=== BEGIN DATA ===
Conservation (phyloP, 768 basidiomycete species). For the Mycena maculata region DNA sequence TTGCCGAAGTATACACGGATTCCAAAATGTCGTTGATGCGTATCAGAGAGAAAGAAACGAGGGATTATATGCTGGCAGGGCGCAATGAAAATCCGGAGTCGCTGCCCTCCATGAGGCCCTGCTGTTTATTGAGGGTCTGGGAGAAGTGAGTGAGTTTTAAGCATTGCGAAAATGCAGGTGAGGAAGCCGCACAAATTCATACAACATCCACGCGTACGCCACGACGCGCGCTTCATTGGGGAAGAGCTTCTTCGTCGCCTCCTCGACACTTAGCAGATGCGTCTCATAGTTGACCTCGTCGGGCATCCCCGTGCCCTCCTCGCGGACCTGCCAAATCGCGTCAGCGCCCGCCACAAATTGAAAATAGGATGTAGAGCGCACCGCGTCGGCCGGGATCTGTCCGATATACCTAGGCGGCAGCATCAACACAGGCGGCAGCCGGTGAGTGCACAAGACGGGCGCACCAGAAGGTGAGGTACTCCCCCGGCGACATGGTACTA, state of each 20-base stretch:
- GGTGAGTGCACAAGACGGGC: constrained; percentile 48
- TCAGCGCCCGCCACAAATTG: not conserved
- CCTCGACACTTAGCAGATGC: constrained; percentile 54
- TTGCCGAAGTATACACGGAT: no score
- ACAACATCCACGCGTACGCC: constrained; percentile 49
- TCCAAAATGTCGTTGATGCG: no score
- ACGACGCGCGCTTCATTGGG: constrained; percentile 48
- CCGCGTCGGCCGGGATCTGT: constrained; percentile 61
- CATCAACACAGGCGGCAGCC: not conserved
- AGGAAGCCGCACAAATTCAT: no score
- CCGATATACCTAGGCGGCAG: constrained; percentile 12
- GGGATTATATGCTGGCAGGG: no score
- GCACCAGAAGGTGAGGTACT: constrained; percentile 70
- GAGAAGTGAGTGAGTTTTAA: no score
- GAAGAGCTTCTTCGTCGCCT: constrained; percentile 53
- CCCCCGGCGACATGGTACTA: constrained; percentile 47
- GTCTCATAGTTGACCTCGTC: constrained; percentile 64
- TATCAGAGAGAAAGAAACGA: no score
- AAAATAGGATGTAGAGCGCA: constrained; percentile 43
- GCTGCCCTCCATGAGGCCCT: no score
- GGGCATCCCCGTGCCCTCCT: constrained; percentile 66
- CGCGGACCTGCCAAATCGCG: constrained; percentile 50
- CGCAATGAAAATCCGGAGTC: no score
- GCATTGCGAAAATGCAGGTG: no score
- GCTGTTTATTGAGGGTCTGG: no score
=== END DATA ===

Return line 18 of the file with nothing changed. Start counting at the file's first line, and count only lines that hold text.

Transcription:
- GTCTCATAGTTGACCTCGTC: constrained; percentile 64